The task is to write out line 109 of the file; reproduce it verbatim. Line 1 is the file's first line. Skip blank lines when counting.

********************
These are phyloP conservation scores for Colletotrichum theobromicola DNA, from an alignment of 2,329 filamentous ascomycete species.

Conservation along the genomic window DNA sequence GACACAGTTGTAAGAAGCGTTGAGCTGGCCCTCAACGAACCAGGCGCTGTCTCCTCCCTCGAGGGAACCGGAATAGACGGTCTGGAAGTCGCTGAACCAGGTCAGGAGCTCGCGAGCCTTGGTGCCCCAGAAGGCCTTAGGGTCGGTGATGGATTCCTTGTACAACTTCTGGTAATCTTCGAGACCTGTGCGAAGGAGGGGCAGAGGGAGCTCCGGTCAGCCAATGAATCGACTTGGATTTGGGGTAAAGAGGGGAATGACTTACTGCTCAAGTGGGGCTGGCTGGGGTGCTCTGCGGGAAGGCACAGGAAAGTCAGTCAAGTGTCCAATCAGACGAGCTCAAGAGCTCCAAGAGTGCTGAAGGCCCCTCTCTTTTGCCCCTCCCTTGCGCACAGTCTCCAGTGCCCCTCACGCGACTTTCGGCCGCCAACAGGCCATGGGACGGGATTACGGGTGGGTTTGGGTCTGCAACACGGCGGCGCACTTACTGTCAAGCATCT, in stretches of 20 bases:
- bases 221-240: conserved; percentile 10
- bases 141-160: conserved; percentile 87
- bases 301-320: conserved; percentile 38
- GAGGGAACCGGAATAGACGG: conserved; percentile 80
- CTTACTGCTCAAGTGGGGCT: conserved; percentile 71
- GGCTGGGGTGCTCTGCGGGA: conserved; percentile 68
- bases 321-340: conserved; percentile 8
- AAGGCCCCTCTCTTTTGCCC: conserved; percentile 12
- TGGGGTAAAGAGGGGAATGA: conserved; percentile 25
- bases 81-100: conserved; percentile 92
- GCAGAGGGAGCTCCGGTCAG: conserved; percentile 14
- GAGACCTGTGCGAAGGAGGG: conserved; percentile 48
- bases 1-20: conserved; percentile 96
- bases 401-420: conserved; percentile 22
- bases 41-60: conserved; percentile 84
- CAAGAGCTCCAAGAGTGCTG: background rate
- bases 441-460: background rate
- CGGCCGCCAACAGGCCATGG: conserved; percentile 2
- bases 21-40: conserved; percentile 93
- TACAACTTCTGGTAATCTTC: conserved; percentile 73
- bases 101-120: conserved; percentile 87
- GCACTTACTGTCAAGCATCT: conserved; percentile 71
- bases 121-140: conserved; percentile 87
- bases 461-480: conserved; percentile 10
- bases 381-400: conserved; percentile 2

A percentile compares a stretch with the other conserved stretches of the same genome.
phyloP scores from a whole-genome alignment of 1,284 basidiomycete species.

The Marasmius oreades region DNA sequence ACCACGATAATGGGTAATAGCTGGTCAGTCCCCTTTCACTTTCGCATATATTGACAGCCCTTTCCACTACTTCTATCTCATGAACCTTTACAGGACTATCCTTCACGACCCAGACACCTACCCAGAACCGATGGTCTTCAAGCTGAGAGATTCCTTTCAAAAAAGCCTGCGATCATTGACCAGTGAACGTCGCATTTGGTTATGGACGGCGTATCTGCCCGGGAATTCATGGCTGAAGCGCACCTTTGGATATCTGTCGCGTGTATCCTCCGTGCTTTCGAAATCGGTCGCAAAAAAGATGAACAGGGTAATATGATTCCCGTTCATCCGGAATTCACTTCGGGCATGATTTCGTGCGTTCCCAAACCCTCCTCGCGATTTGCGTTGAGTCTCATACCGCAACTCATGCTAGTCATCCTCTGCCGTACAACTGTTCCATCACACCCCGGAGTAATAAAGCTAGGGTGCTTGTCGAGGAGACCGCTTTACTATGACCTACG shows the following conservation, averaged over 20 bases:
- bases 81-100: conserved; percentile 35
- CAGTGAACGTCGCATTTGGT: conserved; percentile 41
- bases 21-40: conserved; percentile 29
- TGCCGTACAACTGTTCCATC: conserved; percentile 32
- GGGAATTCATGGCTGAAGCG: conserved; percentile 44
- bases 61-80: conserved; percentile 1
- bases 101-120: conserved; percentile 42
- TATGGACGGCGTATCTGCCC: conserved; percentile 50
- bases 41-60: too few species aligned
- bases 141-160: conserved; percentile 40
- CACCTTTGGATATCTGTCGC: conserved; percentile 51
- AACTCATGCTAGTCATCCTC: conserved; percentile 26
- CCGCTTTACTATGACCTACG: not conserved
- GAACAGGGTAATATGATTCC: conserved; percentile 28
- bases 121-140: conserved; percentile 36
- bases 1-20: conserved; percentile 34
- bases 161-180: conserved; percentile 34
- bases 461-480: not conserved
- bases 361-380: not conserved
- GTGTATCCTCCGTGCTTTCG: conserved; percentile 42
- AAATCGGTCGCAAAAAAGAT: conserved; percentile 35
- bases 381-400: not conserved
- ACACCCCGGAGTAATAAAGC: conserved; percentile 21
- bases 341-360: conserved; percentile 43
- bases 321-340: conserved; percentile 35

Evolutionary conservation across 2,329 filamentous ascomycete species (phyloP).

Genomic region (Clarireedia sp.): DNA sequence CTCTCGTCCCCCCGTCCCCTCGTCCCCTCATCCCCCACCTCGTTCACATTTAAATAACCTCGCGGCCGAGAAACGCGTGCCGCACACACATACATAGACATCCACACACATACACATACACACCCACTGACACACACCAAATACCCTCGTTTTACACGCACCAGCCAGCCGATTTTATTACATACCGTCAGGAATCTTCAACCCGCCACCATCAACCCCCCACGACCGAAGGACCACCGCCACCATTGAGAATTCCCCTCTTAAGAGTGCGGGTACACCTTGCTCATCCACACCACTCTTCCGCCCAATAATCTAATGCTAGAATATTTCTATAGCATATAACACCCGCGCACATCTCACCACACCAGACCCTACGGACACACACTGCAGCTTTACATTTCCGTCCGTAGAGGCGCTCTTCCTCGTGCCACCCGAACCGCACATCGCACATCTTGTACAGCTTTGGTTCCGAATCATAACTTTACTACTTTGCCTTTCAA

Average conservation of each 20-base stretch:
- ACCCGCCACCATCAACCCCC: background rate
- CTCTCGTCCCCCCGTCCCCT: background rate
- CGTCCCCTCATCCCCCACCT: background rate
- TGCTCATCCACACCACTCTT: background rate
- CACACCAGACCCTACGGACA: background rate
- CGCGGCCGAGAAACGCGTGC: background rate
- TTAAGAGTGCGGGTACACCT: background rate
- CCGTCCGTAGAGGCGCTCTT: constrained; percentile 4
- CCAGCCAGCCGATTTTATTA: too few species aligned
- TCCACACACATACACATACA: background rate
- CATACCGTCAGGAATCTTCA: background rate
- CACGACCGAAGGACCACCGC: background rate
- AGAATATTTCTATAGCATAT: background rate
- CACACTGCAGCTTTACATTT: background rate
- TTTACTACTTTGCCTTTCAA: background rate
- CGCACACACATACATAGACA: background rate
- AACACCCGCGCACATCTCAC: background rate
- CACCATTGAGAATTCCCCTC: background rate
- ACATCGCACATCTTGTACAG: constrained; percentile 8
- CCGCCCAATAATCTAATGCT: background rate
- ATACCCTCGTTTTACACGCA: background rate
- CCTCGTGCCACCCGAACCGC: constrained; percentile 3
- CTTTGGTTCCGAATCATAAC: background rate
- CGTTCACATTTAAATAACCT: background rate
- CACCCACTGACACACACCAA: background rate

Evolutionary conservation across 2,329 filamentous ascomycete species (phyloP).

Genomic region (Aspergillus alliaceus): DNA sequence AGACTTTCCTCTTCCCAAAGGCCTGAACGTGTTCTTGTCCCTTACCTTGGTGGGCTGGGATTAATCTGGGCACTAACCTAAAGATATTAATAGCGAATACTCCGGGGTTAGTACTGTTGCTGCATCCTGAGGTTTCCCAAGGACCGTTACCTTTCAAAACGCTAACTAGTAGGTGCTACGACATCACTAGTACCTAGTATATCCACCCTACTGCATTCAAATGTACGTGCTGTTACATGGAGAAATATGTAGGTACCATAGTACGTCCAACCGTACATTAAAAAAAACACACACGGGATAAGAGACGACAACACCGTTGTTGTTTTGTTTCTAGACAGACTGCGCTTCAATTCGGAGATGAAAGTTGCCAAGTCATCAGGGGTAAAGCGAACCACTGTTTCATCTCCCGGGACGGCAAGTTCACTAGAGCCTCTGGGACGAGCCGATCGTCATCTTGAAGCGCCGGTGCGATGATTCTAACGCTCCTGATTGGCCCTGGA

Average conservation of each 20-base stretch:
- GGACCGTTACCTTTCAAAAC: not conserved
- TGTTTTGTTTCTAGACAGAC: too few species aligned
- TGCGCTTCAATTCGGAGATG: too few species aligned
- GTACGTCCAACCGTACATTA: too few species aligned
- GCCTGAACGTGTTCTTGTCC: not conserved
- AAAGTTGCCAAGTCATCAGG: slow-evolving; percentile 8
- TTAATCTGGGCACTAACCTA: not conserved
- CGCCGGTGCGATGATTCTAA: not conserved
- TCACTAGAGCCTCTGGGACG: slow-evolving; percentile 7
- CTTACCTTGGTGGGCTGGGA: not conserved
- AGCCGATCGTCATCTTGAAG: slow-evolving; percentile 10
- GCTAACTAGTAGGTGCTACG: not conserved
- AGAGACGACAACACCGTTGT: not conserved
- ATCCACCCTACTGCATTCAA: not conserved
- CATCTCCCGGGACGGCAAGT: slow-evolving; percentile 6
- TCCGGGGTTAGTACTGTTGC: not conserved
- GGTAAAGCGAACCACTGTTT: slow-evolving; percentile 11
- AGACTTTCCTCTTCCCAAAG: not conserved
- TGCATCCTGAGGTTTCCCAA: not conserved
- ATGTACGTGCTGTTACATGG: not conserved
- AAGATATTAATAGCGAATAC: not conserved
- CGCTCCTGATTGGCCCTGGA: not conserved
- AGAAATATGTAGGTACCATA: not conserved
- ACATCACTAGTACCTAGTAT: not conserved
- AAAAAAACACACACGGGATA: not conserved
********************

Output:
- AGAAATATGTAGGTACCATA: not conserved